“Fagan has created a feisty, brass-knuckled yet deeply vulnerable heroine, who feels like sort of a cross between Lisbeth Salander, Stieg Larsson’s 'Girl With the Dragon Tattoo,' and one of Irvine Welsh’s drug-taking Scottish miscreants from 'Trainspotting' or 'Skagboys.' Her novel is by turns gritty, unnerving, exhausting, [and] ferocious...A deeply felt and genuinely affecting novel.” —Michiko Kakutani, New York Times
“Fagan has given us one of the most spirited heroines to cuss, kiss, bite and generally break the nose of the English novel in many a moon…there is no resisting the tidal rollout of Fagan’s imagery. Her prose beats behind your eyelids, the flow of images widening to a glittering delta whenever Anais approaches the vexed issue of her origins…vive Jenni Fagan...whose next book just moved into my ‘eagerly anticipated’ pile.”—Tom Shone, New York Times Book Review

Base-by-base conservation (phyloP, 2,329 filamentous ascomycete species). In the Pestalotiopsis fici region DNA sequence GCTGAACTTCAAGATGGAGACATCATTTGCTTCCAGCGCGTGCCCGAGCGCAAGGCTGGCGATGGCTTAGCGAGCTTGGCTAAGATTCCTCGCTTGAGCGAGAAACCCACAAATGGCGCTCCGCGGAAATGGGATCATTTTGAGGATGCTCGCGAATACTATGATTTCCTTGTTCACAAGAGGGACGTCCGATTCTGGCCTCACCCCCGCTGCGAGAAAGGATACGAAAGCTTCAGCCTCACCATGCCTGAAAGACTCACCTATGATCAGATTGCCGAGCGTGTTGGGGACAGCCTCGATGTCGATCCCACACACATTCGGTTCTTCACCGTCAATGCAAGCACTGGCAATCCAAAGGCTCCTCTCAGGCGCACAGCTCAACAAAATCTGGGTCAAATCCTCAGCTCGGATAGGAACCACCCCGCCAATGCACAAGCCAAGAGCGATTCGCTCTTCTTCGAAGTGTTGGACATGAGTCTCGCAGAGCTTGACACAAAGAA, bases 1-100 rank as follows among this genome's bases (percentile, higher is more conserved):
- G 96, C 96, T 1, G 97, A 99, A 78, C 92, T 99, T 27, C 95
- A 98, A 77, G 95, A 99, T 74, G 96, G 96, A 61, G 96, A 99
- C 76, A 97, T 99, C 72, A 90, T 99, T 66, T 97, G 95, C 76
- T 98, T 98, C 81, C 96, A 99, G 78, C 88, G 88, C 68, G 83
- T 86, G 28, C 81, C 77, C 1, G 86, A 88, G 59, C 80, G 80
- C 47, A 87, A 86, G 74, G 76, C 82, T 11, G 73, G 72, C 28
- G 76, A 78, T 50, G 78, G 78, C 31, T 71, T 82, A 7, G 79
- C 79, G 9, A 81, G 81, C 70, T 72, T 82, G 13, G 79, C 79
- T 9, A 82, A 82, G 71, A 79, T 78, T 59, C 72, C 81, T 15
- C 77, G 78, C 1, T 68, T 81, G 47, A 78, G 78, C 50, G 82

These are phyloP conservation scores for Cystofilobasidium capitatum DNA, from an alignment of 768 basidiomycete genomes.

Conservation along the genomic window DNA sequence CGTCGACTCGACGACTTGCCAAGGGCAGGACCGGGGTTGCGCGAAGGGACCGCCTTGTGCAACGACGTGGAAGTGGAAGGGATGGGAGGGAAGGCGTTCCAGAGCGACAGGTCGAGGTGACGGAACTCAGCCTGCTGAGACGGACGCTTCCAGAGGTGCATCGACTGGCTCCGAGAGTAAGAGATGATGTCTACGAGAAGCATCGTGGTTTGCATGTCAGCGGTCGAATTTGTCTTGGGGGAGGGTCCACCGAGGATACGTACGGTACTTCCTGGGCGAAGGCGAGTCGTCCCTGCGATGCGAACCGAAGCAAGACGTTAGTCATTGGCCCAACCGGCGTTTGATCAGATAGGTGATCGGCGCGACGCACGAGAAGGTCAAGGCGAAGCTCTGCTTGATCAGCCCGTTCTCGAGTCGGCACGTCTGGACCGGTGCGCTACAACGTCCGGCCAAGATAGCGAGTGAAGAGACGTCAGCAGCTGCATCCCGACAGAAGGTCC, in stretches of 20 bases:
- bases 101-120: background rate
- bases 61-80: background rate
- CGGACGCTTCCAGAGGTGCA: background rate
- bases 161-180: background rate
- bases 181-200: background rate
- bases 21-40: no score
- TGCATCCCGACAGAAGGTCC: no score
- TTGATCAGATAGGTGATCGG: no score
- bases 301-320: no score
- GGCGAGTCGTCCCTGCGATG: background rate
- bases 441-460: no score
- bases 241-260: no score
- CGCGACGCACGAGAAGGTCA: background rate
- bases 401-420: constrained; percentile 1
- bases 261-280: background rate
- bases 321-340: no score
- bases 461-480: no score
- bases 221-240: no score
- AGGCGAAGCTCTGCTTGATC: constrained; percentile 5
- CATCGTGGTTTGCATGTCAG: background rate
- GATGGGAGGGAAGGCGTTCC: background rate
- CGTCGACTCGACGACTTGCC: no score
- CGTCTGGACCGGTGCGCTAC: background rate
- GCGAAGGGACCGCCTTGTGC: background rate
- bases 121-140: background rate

“[Fagan] grew up in what’s euphemistically called ‘the care system,’ and she writes about these young people with a deep sympathy for their violently disordered lives and an equally deep appreciation of their humor and resiliency…[Fagan has a] rousing voice, with its roundly rendered Scottish accent.”—Ron Charles, Washington Post
"A classic coming-of-age tale."—Boston Globe
“Fagan’s style calls to mind fellow Scottish writer Anthony Burgess, whose novel A Clockwork Orange used similar lexicographic liberties to reinforce a theme of teenage dystopia” —The Daily Beast
“[A] terrific portrait of a young criminal…Fagan makes this ugly life somehow beautiful.”—Alan Cheuse, NPR